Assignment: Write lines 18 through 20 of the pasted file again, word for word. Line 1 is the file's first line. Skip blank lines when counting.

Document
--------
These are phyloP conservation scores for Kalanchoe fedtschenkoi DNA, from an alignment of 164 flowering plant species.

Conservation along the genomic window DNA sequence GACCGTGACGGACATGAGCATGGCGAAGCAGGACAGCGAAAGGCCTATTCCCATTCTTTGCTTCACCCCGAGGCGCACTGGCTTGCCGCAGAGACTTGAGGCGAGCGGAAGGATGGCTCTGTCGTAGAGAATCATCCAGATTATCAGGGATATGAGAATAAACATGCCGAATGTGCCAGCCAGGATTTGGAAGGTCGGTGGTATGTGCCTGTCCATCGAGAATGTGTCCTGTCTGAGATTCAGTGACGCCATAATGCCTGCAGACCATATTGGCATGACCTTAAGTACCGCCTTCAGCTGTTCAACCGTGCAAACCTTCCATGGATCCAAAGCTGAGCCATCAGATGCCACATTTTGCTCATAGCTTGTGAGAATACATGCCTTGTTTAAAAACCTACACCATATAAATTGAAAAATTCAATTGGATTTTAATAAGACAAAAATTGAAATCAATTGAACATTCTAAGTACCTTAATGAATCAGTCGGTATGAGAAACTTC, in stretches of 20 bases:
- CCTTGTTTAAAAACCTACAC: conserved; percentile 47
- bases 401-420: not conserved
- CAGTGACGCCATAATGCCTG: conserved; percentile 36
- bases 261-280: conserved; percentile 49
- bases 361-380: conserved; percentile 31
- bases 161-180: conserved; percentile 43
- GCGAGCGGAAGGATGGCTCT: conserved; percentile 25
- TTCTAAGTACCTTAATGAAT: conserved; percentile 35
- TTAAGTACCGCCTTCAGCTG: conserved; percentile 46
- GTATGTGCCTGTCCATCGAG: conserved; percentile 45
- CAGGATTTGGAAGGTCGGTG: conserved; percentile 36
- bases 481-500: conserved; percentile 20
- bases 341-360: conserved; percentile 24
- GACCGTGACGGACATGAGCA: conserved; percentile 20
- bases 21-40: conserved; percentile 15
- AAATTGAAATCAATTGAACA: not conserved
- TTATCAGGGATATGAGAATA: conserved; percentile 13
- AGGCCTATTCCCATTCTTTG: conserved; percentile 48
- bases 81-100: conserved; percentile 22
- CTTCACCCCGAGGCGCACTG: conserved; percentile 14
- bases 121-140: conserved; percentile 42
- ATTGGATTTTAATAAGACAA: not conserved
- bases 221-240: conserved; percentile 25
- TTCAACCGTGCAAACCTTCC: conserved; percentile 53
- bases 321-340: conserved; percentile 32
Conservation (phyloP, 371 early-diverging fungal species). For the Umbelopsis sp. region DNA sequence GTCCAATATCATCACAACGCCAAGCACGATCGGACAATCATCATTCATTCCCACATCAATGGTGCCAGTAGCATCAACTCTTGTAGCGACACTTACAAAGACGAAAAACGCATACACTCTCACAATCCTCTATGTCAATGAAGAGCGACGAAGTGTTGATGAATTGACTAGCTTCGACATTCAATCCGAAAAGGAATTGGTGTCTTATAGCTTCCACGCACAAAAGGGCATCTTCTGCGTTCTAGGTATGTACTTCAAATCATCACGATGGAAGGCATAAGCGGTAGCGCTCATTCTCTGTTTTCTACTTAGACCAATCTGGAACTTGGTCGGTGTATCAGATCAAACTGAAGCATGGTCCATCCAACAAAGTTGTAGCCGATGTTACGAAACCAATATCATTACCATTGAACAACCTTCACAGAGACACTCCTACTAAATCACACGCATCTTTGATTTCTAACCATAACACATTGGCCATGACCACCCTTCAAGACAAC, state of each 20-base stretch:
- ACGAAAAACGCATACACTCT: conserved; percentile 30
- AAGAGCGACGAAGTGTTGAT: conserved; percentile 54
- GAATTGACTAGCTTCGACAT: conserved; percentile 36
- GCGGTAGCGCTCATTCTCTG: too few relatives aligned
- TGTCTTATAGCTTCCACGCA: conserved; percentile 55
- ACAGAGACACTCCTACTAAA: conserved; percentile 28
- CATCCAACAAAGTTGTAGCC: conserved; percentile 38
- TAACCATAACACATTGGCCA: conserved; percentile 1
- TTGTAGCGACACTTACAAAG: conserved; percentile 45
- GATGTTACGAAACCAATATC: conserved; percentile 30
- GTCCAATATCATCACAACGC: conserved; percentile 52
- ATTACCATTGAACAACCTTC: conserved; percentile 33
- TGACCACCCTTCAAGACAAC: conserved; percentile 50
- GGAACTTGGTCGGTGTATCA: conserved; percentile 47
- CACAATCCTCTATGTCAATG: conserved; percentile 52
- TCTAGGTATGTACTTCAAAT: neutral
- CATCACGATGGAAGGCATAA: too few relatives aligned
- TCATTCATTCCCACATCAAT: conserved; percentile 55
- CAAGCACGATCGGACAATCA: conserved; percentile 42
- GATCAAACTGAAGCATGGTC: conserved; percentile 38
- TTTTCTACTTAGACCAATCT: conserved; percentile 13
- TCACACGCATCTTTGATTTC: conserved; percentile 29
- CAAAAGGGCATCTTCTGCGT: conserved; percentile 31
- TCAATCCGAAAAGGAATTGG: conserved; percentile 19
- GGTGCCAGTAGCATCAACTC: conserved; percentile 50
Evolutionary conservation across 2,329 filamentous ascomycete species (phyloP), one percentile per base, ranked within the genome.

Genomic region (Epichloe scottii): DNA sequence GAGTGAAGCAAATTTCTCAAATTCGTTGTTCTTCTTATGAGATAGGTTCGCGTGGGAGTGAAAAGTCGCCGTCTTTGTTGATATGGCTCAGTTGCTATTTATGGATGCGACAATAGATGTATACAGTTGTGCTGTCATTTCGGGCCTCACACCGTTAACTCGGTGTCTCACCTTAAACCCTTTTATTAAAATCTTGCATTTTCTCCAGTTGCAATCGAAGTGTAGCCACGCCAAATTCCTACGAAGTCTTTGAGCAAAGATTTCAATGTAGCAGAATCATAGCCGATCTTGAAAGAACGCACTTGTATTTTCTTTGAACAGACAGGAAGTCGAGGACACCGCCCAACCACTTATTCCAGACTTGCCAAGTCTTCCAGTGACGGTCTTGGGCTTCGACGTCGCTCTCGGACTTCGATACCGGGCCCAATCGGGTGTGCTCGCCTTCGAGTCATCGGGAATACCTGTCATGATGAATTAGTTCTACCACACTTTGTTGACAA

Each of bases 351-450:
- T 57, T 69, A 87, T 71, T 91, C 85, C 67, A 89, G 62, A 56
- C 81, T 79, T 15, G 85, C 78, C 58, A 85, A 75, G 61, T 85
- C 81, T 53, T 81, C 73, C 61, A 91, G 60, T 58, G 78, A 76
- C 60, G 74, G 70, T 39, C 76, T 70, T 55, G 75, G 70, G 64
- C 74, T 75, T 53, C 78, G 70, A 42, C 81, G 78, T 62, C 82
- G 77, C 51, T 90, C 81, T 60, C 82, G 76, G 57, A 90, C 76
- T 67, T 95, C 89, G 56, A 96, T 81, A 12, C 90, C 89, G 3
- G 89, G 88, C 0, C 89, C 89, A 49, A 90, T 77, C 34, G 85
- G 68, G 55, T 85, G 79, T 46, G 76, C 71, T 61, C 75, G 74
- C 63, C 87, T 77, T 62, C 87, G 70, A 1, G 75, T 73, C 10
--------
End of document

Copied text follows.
- AAATTGAAATCAATTGAACA: not conserved
- TTATCAGGGATATGAGAATA: conserved; percentile 13
- AGGCCTATTCCCATTCTTTG: conserved; percentile 48